Imagine this: a president and his top officials as self-professed assassins -- and proud of it, even attempting to gain political capital from it. It's not that American presidents have never been associated with assassination attempts before. At a National Security Council meeting, Dwight D. Eisenhower personally ordered the CIA to "eliminate" Congolese Prime Minister Patrice Lumumba, then feared as a future "Castro of Africa." "After a dead silence of fifteen seconds," Tim Weiner tells us in Legacy of Ashes, his history of the CIA, "the meeting went on." And the Kennedy brothers were evidently involved in at least one attempt to kill Fidel Castro, while the CIA of Lyndon Johnson's era mounted a massive assassination program in Vietnam. Still, in those days, something dark and distasteful clung to the idea and presidents preferred to maintain what was called "plausible deniability" when it came to such efforts. (In 1981, by Executive Order, President Ronald Reagan actually banned assassination by the U.S. government.)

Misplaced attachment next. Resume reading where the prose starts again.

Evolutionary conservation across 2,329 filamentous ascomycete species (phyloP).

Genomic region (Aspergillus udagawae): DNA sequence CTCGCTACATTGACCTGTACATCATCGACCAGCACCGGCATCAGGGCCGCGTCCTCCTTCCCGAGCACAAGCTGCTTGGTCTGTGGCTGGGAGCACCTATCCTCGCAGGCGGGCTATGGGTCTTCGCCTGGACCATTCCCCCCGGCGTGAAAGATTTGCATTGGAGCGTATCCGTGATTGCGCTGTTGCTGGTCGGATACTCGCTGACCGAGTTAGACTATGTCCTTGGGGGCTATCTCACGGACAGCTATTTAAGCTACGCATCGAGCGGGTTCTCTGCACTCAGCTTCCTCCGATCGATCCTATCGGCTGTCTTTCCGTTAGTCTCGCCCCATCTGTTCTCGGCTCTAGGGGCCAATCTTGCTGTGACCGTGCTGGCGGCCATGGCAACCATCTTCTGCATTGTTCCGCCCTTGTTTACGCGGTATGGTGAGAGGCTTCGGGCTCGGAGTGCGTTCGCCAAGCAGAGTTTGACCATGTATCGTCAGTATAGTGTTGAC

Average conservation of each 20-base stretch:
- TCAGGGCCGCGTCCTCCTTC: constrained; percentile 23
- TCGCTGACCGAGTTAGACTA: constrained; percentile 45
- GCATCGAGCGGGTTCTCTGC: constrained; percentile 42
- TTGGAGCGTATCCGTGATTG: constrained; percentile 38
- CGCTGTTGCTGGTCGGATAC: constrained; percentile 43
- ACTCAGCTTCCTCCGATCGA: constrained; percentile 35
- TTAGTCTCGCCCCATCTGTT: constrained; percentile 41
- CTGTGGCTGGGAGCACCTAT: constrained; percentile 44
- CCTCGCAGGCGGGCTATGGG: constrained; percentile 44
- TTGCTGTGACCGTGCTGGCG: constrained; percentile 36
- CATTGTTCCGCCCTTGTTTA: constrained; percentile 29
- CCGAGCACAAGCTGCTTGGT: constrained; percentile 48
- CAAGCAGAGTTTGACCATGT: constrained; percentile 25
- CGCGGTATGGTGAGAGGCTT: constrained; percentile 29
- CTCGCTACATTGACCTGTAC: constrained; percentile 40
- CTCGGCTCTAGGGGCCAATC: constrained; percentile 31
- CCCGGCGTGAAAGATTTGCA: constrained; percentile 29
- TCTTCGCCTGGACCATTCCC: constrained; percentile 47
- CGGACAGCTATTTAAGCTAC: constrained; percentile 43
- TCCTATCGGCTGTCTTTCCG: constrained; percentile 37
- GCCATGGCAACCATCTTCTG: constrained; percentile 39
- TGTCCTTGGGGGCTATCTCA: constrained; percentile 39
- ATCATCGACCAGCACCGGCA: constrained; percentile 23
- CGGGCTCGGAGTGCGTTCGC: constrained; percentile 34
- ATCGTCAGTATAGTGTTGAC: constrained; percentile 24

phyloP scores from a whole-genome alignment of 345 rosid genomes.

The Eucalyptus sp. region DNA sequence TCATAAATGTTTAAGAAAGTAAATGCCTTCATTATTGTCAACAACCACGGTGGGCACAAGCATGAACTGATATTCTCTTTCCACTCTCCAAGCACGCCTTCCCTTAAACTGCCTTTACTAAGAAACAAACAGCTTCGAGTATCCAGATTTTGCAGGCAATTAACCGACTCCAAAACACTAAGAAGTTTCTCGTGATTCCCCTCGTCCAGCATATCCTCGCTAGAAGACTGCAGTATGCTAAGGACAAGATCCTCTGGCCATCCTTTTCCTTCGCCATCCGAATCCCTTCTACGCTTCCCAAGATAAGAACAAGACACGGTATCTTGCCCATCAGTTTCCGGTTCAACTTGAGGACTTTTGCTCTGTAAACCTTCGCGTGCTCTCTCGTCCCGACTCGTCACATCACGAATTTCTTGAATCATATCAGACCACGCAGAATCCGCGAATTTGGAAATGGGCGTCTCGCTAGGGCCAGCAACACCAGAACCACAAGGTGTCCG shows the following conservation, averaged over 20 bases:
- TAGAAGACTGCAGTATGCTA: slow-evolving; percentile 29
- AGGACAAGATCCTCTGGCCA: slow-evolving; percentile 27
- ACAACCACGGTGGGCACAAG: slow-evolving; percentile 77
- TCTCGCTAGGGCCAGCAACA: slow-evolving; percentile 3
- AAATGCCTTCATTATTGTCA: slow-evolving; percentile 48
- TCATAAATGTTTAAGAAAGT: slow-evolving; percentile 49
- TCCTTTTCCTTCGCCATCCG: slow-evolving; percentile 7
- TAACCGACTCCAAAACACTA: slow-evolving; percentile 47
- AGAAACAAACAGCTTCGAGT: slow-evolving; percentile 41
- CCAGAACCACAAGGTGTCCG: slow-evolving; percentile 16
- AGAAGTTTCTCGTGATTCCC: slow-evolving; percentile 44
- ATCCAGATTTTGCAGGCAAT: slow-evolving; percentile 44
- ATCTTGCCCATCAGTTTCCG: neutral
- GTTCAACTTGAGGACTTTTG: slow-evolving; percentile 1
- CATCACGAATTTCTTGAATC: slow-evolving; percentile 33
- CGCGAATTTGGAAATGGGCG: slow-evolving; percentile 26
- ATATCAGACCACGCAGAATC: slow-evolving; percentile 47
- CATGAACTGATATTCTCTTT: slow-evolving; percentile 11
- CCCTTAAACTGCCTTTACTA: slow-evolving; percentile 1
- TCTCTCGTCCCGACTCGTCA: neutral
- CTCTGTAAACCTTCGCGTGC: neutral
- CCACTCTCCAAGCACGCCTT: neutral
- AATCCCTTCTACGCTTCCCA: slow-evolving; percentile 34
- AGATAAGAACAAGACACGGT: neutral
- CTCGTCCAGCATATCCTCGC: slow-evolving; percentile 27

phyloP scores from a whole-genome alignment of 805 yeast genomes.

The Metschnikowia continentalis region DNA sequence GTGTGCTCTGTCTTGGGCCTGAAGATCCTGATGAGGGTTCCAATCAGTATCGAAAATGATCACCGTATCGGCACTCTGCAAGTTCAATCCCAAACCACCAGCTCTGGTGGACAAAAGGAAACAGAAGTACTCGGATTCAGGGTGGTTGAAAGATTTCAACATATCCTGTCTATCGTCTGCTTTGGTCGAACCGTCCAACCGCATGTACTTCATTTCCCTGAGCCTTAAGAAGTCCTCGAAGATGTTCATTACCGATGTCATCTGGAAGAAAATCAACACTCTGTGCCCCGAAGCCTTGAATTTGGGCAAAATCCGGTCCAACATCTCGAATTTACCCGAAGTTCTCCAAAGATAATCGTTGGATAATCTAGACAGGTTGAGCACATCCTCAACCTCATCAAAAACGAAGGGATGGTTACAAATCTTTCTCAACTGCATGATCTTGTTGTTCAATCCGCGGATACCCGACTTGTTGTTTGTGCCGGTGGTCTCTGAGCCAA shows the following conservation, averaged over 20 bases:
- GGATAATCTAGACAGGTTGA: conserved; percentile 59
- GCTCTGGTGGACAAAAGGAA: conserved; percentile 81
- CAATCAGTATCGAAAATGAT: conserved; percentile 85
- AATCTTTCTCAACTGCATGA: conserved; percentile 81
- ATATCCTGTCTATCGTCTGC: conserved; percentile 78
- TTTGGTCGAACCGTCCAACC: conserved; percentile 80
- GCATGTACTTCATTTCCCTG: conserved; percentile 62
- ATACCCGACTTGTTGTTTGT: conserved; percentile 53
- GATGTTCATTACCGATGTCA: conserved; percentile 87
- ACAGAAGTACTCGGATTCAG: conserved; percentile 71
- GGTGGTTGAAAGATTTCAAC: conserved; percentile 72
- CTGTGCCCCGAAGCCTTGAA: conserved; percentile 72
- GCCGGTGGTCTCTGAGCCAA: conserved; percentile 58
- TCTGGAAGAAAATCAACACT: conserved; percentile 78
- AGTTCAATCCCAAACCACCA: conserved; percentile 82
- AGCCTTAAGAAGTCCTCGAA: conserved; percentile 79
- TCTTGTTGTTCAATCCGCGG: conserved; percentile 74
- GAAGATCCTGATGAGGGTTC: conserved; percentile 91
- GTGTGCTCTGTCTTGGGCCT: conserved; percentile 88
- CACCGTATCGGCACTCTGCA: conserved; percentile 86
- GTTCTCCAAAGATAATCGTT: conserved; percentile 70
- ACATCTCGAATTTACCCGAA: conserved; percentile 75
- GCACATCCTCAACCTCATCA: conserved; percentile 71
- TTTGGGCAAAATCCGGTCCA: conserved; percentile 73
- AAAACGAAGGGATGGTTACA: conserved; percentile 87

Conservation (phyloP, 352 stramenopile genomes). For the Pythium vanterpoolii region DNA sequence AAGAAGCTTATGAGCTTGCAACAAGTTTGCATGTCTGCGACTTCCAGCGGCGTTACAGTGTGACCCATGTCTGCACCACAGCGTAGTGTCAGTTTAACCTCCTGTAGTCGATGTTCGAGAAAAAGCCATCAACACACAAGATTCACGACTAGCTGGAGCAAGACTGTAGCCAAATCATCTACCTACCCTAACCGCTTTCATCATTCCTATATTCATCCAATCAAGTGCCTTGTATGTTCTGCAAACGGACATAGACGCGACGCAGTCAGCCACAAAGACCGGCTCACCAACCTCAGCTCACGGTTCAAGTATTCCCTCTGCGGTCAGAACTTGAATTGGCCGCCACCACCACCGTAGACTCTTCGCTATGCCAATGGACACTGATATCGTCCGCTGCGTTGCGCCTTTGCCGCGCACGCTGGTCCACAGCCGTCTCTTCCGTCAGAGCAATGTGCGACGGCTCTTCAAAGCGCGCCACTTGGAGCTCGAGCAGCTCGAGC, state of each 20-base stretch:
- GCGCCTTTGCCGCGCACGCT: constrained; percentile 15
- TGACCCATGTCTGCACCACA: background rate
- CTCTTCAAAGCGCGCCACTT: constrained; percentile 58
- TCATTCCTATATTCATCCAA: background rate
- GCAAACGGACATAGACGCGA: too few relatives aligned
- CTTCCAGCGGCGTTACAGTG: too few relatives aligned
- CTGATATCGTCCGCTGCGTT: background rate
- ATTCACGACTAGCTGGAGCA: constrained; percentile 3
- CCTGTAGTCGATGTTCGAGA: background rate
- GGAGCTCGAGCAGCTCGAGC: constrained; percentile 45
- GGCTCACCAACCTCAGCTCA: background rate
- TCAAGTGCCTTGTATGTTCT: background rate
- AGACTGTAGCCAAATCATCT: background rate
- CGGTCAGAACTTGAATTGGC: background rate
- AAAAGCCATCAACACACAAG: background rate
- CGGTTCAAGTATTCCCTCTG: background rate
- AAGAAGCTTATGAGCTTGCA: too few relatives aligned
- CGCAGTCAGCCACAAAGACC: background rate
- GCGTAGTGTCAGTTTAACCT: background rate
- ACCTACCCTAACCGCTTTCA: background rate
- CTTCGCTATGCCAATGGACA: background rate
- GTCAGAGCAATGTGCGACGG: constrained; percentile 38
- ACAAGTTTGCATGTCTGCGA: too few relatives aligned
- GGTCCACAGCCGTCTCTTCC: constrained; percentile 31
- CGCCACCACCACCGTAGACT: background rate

Now, top officials connected to the White House proudly leak details about their ongoing efforts to use drones to assassinate obscure suspected terrorists in the backlands of the planet. They take pride in comparing their activities to a religious calling. They want the public to know that they and the president spend significant time and effort on such "targeted killings." The most recent case to see the light of day is the prospective assassination of an American citizen and suspected "al-Qaeda facilitator," evidently in the tribal borderlands of Pakistan. When it comes to this possible future assassination, they seem eager to emphasize via leaks the care they are taking in preparing the way.